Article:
The Supreme Court recently did something right for a change, and negated the fines levied against CBS for the brief airing of Janet Jackson’s nipple, ruling that the FCC had arbitrarily and unexpectedly wielded its authority to regulate and punish ‘indecency’.
The real problem, of course, is that the FCC is considered to possess authority over a thing no one is willing to properly define. As the SC claimed in its 1978 decision regarding the airing of George Carlin’s infamous monologue, “indecency is largely a function of context – it cannot be adequately judged in the abstract”.
So we can’t define indecency, but we know it when we see it? Riiiight.
The truth of the matter is that the function that determines indecency in the Supreme Court’s eyes, the one they use to evaluate the properties of the message and its context, can be abstractly defined and abstractly implemented. If it exists, it is necessarily the case that it can be so defined.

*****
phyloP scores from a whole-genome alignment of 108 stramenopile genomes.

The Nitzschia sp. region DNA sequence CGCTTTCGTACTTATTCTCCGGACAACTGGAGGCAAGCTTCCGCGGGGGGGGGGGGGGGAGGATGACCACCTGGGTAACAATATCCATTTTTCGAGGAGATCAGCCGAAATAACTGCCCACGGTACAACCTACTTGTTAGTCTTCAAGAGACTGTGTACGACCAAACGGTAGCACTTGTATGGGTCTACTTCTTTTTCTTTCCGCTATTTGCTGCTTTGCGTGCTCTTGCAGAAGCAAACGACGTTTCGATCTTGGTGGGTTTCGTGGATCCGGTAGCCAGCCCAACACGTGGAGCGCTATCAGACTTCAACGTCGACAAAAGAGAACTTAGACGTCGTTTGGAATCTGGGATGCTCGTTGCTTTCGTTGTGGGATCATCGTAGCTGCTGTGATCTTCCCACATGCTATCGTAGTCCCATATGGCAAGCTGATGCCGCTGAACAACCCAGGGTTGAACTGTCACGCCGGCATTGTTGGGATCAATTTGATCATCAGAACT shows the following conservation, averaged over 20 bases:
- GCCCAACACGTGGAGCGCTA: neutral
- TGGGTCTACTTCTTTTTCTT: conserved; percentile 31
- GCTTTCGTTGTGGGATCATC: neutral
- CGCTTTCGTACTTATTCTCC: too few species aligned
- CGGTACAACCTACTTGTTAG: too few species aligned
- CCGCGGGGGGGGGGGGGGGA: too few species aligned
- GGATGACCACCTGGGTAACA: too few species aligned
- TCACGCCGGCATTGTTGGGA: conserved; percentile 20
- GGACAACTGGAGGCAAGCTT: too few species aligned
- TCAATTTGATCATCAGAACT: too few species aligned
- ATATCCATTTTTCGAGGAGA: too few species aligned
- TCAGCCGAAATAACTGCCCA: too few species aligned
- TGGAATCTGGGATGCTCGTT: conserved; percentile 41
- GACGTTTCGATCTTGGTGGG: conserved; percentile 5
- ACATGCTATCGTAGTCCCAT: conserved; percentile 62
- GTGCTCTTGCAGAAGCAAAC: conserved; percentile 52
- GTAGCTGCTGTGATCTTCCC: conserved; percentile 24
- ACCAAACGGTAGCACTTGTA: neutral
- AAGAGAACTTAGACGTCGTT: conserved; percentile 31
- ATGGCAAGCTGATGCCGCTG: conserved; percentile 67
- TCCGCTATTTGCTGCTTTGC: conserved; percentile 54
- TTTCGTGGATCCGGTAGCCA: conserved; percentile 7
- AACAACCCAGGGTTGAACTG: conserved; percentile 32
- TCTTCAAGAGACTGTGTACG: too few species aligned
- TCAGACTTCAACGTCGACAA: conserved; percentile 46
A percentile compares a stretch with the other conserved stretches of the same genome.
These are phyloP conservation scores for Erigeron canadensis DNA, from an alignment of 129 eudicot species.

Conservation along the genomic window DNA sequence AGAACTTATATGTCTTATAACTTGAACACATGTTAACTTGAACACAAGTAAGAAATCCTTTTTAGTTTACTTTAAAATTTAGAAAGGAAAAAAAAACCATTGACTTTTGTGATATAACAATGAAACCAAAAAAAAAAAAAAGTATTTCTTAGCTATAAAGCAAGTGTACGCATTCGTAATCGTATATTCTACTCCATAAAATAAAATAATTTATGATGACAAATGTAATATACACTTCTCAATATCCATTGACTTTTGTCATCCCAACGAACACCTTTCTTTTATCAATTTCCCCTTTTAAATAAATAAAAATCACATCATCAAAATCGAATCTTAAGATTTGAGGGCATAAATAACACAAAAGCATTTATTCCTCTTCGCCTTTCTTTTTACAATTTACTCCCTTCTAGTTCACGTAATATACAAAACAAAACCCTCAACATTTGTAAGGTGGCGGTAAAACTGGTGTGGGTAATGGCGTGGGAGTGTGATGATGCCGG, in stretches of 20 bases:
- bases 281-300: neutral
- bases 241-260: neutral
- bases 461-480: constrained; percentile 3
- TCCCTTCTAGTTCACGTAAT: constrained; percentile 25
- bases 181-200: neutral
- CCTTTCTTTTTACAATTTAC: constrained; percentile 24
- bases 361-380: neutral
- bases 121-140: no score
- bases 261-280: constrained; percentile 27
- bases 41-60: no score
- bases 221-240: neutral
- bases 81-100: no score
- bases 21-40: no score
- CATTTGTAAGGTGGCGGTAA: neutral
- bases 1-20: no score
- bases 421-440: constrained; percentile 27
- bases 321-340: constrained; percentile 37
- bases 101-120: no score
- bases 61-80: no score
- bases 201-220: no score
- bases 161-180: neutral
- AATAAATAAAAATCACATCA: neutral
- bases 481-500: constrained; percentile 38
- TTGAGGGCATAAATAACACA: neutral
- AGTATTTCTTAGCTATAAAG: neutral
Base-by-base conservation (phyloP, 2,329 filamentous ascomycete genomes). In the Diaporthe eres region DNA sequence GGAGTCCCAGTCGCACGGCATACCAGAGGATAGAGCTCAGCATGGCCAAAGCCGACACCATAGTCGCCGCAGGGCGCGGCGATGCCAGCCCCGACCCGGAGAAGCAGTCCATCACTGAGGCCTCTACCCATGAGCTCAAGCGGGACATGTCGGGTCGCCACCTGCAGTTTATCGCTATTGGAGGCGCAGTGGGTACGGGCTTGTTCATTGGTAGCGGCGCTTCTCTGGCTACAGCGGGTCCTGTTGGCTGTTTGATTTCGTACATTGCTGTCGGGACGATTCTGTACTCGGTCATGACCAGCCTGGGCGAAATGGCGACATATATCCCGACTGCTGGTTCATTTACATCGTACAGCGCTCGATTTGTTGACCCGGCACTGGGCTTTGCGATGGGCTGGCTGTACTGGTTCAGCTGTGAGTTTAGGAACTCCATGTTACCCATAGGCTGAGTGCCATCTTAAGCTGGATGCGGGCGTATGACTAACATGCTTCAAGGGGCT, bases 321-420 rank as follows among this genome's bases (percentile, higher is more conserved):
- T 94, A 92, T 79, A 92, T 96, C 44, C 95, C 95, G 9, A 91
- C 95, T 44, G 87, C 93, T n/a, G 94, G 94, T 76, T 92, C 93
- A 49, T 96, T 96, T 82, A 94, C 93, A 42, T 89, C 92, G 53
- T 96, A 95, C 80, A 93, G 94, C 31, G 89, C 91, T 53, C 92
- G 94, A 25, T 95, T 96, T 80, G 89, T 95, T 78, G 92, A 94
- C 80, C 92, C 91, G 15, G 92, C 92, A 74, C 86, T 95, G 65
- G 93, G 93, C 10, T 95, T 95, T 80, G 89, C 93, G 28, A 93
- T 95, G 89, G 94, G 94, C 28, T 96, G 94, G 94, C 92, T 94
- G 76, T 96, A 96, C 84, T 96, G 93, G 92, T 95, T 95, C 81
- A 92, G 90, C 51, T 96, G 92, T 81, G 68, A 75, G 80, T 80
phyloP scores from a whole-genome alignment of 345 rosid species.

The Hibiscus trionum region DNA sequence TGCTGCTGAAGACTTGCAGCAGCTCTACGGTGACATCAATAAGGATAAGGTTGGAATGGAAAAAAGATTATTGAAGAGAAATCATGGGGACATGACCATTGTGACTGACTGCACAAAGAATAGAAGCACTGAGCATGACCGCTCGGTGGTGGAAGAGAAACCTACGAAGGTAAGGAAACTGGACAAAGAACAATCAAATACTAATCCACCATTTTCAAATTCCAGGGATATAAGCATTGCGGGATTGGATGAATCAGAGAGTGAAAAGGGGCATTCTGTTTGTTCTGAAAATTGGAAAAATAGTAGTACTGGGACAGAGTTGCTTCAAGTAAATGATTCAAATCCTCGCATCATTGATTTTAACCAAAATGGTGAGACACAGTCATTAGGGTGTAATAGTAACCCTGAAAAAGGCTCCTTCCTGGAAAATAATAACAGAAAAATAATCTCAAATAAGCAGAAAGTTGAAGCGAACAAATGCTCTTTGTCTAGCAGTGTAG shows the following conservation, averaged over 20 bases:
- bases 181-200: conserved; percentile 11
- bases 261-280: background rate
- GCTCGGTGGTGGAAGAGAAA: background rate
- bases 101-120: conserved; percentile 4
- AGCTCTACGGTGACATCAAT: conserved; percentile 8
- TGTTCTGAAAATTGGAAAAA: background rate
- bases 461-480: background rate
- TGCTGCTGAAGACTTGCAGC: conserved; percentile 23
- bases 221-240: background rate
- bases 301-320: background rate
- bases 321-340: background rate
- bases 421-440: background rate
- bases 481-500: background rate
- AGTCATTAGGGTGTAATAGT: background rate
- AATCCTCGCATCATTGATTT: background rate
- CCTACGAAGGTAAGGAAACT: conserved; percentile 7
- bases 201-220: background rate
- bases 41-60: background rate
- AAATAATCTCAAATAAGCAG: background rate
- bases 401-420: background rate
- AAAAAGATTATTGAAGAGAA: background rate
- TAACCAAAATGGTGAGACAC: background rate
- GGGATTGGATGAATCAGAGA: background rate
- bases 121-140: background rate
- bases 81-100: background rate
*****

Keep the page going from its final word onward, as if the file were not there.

The truth is that people don’t like to bring implicit reasoning into rational awareness even in the best of times, and especially not when they know their reasoning won’t survive the analysis.
As best as I can determine, the standard being applied is that: something is ‘indecent’ if it violates certain societal taboos in a way that weakens those strictures in the public mind. If an expletive slips out in what appears to be an accidental self-censorship failure, and the speaker is aghast, it will be considered offensive but not indecent. If it appears to be done intentionally, or without concern at violating the asserted norm, it’s indecent. If it’s repeated enough for people to become accustomed to it, to lose its ‘shock value’ and thus weaken the response to the taboo violation, it’s indecent. The key matter is the respect for the authority of society’s norms (or the lack thereof).
That isn’t a suitable matter for governmental regulation, especially not in a country in which freedom of expression is a guaranteed right. Which is probably why no one wants to acknowledge what the standard is.